My Journey….

The past two years I have been on my own as an Independent Consultant. Here are a few reflections of my journey

 Be Clear of your Life Purpose

As an executive Coach, it was important for me to confirm my own personal purpose: ‘Follow my own light, and support others follow theirs’. It was time for me to make the transition from being an ‘EBITDA’ partner to a Trusted Advisor. I must admit that I also had enough of the operating world of HR: 30 plus years was like stretching things and I was not sure I was learning anything new. Also, I needed to move out rather than linger and discover that someone had moved my cheese. Once I left I missed two things initially: the monthly pay-check and the ‘title’. Nothing else. With time, I realised the ‘burden’ of what it meant to be under ‘Authority’ of the other. The greatest joy today is not having a Boss! I wake up each morning, committed to be accountable to self, and set goals that would make me happy.

Professional Model

I spoke to many independent consultants and their operating model varied. Some focussed on 1 -2 specific areas, while others were happy to support more generally across clients needs. Some worked in a partnership with a few link minded colleagues and created a partnership, while others decided to hire a team of a few people and set up an office. My own choice was to be a single contributor, operate from home and have no operating expenses except my mobile bills. Some choose names for their firms. I simply decided on ‘Steve Correa & Associates’ – (remembering two names for one service is difficult). I decided what is the quality and quantum of work that would make me happy. I learnt quickly that your professional networks don’t mean a thing – if that’s what you are depending on to get professional work. Help has come to me from unexpected sources. I feel very grateful to many for kind acts of generosity.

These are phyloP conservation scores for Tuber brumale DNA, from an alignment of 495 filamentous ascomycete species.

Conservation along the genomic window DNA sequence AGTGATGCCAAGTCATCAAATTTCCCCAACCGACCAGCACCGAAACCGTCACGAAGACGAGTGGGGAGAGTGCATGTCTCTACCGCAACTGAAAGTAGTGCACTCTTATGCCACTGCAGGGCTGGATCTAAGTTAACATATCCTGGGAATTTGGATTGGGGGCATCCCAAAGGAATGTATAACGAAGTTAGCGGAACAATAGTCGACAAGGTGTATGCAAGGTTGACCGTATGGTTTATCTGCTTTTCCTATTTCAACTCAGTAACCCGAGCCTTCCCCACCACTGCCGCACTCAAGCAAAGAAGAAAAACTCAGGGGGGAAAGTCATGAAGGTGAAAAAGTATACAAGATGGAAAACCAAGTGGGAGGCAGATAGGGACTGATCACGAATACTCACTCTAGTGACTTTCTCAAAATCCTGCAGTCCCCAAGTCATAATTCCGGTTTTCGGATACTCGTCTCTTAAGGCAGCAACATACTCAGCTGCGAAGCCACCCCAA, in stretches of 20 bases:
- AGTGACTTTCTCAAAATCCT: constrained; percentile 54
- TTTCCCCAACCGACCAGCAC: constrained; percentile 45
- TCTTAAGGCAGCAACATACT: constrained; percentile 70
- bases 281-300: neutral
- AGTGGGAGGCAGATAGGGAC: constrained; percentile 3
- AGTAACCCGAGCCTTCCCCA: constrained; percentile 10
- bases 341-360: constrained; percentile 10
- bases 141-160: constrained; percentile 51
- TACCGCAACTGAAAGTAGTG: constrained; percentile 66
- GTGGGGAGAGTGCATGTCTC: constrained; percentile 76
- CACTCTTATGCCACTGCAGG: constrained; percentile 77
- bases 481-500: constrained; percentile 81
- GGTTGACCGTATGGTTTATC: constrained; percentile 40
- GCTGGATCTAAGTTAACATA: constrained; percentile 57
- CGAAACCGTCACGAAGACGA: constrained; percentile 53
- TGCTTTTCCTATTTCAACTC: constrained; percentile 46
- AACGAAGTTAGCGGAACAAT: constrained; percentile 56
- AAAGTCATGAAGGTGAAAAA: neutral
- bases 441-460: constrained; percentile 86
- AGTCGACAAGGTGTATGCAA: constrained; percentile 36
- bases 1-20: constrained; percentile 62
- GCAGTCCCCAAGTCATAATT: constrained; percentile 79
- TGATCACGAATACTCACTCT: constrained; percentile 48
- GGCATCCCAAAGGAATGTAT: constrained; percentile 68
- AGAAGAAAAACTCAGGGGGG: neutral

The pay-offs

I continue to feel the same energy within, work just as hard, but the benefits are huge: freedom, quantum leap in learning, deeper relationships and the freedom to make choices. More importantly, to find time to relax and think! Soon I found that the things that I thought would be difficulty turned out to be easy and vice versa. I put myself out to embrace new opportunities and I am delighted with the choice of newer kinds of work. A muse visited and dropped the idea of a book. That was a long love affair that took over 18 months.

Innovation can be simple.

I found resources everywhere!

·     I stated using Dunzo for pick up and drops of packages

·     A small courier firm agreed to pick up packages from me at home

·     I bought a kindle account and immediately fixed storage space while I continued to read even more widely.

·     I used drop box and google drive to interact with my clients for storage of material.

·     I bought apple music monthly subscription / Netflix / Prime movies – downloaded music / movies to watch during travel.

·     I enrolled in several MOOC classes – Coursera, EDx, etc

·     A trusted CA, helps me with all my financial accounting.

·     I build out regular goals (adventures) for myself.

·     I track my own activities into a weekly plan

In short, I manage everything – a jack of all trades!


More than hard work it’s been hard work learning ‘new stuff’, doing mundane but critical things – filling forms, managing accounts, etc. Broaden one’s experience and knowledge widely. Keep Learning. I put up a website, and recently added a landing page to host my forthcoming book. Have you visited yet?